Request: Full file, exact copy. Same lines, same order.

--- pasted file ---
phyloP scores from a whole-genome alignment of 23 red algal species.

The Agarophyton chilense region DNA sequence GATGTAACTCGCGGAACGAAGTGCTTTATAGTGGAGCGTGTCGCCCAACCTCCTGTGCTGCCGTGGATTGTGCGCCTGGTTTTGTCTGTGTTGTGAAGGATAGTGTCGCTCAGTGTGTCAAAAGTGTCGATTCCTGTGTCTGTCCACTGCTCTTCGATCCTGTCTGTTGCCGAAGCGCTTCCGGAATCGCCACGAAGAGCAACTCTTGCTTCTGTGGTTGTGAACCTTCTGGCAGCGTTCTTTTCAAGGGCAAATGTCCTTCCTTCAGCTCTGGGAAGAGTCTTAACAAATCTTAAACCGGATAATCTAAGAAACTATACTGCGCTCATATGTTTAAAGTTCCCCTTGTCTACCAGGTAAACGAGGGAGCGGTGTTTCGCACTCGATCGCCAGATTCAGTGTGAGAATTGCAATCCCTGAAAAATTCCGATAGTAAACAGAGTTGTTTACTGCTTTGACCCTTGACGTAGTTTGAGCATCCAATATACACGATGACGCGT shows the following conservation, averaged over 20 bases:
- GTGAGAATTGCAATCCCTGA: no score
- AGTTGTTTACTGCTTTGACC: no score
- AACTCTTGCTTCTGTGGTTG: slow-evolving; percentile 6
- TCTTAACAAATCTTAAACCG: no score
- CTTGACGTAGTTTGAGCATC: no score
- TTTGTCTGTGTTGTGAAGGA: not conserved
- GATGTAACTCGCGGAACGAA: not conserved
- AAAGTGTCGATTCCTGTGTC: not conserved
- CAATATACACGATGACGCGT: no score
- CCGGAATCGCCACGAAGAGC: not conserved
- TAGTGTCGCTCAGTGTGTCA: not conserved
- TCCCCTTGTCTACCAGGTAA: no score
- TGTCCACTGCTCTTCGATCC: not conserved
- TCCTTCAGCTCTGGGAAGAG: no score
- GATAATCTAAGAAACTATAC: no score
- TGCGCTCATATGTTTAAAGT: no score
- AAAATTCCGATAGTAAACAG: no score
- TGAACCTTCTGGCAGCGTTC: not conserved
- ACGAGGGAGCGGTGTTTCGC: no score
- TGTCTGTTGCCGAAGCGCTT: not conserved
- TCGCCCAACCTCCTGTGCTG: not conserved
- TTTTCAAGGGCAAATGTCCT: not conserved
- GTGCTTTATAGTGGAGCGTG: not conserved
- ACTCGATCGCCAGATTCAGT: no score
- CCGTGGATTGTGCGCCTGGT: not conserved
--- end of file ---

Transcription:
phyloP scores from a whole-genome alignment of 23 red algal species.

The Agarophyton chilense region DNA sequence GATGTAACTCGCGGAACGAAGTGCTTTATAGTGGAGCGTGTCGCCCAACCTCCTGTGCTGCCGTGGATTGTGCGCCTGGTTTTGTCTGTGTTGTGAAGGATAGTGTCGCTCAGTGTGTCAAAAGTGTCGATTCCTGTGTCTGTCCACTGCTCTTCGATCCTGTCTGTTGCCGAAGCGCTTCCGGAATCGCCACGAAGAGCAACTCTTGCTTCTGTGGTTGTGAACCTTCTGGCAGCGTTCTTTTCAAGGGCAAATGTCCTTCCTTCAGCTCTGGGAAGAGTCTTAACAAATCTTAAACCGGATAATCTAAGAAACTATACTGCGCTCATATGTTTAAAGTTCCCCTTGTCTACCAGGTAAACGAGGGAGCGGTGTTTCGCACTCGATCGCCAGATTCAGTGTGAGAATTGCAATCCCTGAAAAATTCCGATAGTAAACAGAGTTGTTTACTGCTTTGACCCTTGACGTAGTTTGAGCATCCAATATACACGATGACGCGT shows the following conservation, averaged over 20 bases:
- GTGAGAATTGCAATCCCTGA: no score
- AGTTGTTTACTGCTTTGACC: no score
- AACTCTTGCTTCTGTGGTTG: slow-evolving; percentile 6
- TCTTAACAAATCTTAAACCG: no score
- CTTGACGTAGTTTGAGCATC: no score
- TTTGTCTGTGTTGTGAAGGA: not conserved
- GATGTAACTCGCGGAACGAA: not conserved
- AAAGTGTCGATTCCTGTGTC: not conserved
- CAATATACACGATGACGCGT: no score
- CCGGAATCGCCACGAAGAGC: not conserved
- TAGTGTCGCTCAGTGTGTCA: not conserved
- TCCCCTTGTCTACCAGGTAA: no score
- TGTCCACTGCTCTTCGATCC: not conserved
- TCCTTCAGCTCTGGGAAGAG: no score
- GATAATCTAAGAAACTATAC: no score
- TGCGCTCATATGTTTAAAGT: no score
- AAAATTCCGATAGTAAACAG: no score
- TGAACCTTCTGGCAGCGTTC: not conserved
- ACGAGGGAGCGGTGTTTCGC: no score
- TGTCTGTTGCCGAAGCGCTT: not conserved
- TCGCCCAACCTCCTGTGCTG: not conserved
- TTTTCAAGGGCAAATGTCCT: not conserved
- GTGCTTTATAGTGGAGCGTG: not conserved
- ACTCGATCGCCAGATTCAGT: no score
- CCGTGGATTGTGCGCCTGGT: not conserved